Weight bias needs to stop.  It starts with us thinking about what our own biases and assumptions about weight might be (take the Weight Implicit Attitudes Test) and developing respect and empathy for people who are impacted by weight bias. Last week was Weight Stigma Awareness Week, but it’s an issue that we need to be aware of all year round. Learn more here.

Flo Sheppard

About Flo Sheppard

Flo has worked in northern BC for over 20 years in a variety of roles. Currently, she is the Chief Population Health Dietitian and Team Lead for the Population Health Nutrition Team. She takes a realistic, supportive, and non-judgemental approach to healthy eating in recognition that there are many things that influence how we care for ourselves. In her spare time, you are likely to find Flo cooking, reading, volunteering, or enjoying the outdoors.

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Diverse bodies are healthy bodies

healthy bodies, diverse bodies, move for life

Accept your body at its current size and shape and then enjoy your body by moving and eating in ways that support your health.

Growing up in outport Newfoundland, everyone was the same: the same skin colour, spoke the same way, attended the same church, and all without cable TV or the Internet. Needless to say, this did not provide an opportunity to know diversity. When I moved to Toronto in the early 1990s, I remember standing on the corner of Bloor and Yonge Streets and being overwhelmed by the diversity of people all around me. Overall, Canada ranks high for accepting diversity, especially to culture, language, religion, gender and sexual orientation. Where we, and the rest of North America, fail is with accepting size diversity.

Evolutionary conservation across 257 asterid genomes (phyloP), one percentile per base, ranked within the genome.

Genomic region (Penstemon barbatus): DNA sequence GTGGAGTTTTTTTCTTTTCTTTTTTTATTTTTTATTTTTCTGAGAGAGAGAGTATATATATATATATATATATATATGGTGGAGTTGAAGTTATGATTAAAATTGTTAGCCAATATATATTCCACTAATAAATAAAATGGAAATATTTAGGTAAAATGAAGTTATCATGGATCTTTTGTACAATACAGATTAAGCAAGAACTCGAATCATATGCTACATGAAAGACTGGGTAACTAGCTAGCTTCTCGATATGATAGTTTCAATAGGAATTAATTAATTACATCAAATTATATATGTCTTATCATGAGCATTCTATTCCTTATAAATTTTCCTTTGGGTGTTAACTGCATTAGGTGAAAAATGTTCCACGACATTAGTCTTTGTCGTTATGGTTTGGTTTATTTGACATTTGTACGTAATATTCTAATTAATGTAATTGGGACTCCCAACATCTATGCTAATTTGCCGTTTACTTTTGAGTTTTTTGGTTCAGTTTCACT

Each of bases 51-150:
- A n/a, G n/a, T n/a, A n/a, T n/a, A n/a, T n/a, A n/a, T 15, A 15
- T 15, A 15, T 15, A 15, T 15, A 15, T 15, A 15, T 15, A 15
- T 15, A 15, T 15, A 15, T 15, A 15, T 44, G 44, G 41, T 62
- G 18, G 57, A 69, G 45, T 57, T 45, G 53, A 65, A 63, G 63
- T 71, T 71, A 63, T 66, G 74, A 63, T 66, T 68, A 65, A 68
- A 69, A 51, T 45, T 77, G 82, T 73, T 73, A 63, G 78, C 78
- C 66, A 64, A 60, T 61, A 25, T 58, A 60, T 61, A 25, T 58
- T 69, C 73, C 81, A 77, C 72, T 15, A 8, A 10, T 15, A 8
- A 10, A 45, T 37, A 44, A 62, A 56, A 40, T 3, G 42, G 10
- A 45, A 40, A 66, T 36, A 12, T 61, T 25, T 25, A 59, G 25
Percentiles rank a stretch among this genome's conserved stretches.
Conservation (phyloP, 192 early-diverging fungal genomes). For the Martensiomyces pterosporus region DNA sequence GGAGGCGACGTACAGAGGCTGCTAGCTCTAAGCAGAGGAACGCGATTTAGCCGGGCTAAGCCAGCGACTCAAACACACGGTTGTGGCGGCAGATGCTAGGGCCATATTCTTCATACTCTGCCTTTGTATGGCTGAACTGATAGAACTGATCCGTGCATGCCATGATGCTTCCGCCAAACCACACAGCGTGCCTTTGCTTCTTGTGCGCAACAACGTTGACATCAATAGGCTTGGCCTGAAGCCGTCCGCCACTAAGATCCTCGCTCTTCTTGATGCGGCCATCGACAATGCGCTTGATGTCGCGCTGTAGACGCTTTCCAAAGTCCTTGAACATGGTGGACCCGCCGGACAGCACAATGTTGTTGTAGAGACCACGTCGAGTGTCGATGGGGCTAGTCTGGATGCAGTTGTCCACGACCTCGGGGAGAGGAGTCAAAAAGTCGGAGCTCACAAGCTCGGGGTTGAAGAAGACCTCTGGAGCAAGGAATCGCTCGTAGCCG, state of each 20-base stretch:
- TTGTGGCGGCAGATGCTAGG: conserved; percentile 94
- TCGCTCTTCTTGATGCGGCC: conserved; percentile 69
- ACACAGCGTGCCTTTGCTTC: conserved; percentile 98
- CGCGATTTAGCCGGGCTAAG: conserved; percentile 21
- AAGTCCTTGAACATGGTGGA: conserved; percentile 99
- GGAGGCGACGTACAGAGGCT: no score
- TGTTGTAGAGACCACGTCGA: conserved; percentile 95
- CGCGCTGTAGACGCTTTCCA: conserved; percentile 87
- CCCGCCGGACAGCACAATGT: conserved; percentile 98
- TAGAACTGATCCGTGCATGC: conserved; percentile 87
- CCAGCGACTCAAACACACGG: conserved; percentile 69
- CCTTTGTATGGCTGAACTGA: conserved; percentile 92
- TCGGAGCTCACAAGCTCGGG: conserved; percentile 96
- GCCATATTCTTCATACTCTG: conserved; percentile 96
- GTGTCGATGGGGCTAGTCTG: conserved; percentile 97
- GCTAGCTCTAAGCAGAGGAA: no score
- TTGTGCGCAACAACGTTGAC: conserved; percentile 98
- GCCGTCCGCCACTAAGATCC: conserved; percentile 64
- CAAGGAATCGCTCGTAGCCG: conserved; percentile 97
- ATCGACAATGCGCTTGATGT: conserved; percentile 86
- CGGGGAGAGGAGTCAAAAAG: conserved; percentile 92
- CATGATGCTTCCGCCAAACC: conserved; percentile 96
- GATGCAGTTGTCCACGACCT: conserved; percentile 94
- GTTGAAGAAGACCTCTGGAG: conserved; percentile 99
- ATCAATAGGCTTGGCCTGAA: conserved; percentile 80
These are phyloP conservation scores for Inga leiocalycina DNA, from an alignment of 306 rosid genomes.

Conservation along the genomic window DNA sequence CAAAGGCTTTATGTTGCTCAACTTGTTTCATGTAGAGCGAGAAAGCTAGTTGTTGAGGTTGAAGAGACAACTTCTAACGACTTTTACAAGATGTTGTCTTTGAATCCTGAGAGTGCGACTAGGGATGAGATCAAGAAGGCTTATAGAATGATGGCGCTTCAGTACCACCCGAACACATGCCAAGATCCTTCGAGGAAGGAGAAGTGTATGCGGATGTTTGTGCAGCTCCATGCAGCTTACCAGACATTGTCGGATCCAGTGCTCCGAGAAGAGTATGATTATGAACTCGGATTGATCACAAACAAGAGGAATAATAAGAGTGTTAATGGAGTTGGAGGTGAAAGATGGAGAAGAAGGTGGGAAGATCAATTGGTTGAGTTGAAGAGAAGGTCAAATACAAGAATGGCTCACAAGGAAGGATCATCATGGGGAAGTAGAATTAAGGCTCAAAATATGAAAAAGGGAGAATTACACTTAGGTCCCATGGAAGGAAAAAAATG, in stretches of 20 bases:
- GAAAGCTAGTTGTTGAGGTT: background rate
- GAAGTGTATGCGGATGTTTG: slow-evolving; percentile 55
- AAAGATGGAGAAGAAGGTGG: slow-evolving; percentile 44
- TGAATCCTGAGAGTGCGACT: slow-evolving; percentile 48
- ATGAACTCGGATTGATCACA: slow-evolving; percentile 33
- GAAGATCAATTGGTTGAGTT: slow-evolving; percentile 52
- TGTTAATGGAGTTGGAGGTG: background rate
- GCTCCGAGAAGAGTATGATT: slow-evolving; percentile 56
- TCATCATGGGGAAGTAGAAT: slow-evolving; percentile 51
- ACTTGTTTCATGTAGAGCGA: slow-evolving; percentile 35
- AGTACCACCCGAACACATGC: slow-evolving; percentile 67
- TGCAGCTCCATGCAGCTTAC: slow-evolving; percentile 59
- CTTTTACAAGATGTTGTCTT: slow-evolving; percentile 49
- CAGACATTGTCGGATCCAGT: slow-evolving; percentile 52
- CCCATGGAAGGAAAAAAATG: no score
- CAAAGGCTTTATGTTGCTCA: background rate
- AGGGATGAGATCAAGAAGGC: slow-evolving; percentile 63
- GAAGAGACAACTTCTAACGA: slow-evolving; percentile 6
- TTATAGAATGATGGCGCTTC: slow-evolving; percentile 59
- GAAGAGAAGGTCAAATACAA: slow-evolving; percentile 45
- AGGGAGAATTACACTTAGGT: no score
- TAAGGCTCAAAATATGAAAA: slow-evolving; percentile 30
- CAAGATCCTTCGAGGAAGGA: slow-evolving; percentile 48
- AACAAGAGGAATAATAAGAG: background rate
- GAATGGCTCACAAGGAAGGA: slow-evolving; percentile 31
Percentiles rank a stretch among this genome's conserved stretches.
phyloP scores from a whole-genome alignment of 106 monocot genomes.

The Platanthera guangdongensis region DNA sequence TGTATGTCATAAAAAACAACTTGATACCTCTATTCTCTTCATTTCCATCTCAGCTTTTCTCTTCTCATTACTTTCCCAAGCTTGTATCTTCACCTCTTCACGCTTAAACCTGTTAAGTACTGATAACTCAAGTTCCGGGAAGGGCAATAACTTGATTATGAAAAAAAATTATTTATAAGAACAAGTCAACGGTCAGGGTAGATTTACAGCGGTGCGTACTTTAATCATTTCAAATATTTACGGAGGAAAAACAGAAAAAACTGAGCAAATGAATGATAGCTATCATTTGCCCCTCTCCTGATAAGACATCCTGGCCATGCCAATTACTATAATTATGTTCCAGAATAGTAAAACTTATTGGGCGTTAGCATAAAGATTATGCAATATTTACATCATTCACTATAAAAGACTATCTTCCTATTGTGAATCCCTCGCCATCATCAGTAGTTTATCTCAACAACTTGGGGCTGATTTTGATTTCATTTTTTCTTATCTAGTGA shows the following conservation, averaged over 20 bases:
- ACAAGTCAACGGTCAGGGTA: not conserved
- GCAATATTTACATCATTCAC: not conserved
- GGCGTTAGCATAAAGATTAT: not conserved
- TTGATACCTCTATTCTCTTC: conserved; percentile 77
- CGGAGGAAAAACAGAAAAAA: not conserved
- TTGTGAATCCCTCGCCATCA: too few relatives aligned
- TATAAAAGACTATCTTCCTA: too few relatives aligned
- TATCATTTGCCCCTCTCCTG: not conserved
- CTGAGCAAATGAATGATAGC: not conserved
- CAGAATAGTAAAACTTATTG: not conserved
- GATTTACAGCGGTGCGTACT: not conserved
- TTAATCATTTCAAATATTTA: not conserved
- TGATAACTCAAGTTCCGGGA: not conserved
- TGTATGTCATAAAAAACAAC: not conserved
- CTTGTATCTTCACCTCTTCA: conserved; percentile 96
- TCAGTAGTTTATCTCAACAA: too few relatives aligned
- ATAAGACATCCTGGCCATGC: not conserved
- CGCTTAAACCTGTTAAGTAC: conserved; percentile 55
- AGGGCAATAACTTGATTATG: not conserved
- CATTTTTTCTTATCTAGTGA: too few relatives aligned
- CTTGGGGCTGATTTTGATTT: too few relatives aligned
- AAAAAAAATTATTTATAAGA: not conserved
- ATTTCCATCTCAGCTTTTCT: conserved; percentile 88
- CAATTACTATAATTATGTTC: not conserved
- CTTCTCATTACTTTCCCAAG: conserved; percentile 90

Society, fueled by the media, tells us that bodies (male and female) should look a certain way – a way that very few people can achieve.  However, that doesn’t stop people from trying and the costs are great:

  • In a study of 5,000 teens, more than half of girls and a third of boys engage in unhealthy weight control behaviours.
  • Teen girls who diet are at 324% greater risk for obesity than those who do not diet.
  • 81% of 10-year-olds are afraid of being fat.
  • 98% of females are unhappy with their bodies.
  • Canadians spend more than $7 billion per year on diet programs, diet books and diet pills.
  • However, evidence tells us that 98% of people who lose weight will regain the weight and more.

Despite what TV makeover shows might suggest, the human body is not easily transformed.

Body shapes and sizes are the result of many factors beyond what one eats and how much one moves. For example, genetics, life stage, environment, cultural norms and socioeconomic status all influence body shape and size. In my 20 years as a registered dietitian, I have worked with many people who eat well and are fit and healthy but do not match society’s “ideal” body.

Body size and shape is not the determining measure of one’s health. To support health, wellness and positive body image, try these approaches: